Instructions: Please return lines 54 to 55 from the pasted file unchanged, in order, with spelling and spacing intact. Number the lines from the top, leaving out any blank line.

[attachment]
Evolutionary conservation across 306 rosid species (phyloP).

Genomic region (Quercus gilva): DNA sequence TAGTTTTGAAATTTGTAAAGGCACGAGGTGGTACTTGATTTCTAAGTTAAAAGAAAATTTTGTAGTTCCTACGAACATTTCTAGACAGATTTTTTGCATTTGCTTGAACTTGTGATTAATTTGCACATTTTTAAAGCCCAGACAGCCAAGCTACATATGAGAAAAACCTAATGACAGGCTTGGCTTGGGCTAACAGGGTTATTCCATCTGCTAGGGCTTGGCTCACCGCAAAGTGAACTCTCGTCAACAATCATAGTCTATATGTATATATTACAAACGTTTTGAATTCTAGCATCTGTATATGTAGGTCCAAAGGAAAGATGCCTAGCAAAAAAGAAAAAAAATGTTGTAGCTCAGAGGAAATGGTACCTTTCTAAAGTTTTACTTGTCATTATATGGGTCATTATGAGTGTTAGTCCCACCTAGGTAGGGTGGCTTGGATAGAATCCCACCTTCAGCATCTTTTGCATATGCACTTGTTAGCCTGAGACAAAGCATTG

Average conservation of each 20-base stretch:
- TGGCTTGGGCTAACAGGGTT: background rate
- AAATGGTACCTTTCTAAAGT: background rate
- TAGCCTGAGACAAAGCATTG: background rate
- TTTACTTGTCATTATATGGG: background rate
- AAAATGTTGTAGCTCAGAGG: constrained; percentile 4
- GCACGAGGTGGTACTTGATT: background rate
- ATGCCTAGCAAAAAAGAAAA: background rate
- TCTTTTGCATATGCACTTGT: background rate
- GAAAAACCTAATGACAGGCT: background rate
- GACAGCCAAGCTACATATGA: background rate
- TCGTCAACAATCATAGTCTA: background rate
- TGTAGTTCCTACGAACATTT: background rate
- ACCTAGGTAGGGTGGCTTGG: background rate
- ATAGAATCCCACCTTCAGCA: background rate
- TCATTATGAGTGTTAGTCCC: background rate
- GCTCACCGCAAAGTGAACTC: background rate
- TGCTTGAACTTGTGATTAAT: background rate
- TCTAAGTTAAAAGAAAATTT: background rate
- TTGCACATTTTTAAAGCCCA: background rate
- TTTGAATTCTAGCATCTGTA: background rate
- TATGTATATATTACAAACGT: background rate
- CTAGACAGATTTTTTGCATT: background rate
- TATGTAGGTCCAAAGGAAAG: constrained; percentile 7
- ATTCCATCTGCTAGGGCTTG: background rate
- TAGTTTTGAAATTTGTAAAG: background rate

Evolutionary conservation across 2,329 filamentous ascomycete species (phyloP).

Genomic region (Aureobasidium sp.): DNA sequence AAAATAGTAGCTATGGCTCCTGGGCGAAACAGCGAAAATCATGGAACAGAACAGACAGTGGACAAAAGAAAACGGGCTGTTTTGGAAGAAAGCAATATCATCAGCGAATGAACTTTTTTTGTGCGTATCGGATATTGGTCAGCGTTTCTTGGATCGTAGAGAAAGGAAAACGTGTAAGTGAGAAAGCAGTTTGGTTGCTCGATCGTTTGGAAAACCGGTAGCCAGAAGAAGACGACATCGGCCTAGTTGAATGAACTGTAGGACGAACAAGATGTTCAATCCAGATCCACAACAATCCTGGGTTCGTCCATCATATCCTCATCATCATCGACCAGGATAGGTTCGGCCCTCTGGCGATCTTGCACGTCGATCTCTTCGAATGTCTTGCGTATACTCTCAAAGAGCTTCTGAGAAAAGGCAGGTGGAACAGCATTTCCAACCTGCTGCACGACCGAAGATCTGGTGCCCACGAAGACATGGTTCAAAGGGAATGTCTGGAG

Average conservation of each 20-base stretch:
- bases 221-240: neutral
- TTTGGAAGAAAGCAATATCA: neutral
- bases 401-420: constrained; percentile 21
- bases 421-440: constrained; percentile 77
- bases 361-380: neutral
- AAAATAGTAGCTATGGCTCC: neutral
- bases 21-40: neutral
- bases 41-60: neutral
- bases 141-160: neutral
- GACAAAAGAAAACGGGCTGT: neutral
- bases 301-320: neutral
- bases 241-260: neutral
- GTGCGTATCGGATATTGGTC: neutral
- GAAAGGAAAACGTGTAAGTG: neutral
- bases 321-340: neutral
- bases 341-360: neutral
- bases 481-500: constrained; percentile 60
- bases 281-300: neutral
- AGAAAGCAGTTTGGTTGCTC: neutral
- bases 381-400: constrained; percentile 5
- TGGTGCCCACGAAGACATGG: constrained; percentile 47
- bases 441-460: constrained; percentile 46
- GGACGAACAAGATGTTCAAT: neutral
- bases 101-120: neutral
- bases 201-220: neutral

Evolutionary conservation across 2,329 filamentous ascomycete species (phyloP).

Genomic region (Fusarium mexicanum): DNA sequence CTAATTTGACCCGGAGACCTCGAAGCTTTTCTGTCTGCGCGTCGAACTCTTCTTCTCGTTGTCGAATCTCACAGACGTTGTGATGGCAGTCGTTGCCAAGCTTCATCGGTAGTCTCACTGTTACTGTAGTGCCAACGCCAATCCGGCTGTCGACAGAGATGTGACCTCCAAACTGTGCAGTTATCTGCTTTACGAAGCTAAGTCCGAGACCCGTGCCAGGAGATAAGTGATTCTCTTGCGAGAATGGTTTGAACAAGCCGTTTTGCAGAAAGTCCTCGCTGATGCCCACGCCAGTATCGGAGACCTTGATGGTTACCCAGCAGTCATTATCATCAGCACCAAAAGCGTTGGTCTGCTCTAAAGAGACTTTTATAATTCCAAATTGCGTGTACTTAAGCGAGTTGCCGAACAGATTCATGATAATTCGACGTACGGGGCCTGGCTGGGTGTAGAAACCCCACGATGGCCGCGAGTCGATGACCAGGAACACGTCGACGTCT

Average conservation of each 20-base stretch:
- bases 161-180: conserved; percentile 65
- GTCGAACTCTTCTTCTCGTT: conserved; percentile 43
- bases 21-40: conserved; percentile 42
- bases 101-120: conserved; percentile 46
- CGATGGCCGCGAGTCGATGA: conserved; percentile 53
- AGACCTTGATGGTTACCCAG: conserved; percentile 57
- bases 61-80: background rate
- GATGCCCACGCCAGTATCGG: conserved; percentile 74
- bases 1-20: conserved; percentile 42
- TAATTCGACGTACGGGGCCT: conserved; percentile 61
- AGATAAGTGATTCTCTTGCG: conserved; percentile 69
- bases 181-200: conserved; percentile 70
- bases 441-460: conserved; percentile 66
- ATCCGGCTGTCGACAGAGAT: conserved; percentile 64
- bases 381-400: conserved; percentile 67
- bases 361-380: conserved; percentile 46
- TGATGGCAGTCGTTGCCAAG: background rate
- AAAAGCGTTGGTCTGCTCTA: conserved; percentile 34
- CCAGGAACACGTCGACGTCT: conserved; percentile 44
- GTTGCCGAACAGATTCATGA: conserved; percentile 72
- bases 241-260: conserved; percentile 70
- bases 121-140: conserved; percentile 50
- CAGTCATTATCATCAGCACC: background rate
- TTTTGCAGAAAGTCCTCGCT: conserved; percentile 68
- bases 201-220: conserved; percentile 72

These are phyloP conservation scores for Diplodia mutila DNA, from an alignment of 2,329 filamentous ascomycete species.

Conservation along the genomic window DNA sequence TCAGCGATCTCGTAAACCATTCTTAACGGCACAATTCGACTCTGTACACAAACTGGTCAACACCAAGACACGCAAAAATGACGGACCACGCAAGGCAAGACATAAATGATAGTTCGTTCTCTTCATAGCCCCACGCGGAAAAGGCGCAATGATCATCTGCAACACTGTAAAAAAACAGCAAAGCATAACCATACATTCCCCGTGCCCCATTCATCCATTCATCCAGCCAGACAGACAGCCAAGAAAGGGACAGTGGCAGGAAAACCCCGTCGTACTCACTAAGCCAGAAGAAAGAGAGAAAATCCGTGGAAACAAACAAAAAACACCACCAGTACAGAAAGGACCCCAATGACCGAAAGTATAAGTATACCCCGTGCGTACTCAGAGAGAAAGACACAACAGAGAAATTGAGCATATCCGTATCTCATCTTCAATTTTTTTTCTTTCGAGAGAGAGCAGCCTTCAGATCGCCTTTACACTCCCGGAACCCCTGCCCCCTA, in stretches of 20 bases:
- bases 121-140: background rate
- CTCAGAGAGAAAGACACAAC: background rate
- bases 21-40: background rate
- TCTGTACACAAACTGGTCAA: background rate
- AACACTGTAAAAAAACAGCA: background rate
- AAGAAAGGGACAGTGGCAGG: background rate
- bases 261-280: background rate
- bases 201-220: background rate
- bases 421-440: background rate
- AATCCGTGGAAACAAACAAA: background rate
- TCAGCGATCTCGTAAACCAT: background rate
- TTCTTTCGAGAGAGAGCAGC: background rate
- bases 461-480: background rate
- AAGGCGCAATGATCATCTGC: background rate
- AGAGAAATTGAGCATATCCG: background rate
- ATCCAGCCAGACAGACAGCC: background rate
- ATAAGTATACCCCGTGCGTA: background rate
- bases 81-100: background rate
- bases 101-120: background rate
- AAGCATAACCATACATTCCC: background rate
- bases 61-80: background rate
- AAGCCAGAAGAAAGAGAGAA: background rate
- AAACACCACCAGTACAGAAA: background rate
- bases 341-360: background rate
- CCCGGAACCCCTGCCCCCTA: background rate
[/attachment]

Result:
- GGACGAACAAGATGTTCAAT: neutral
- bases 101-120: neutral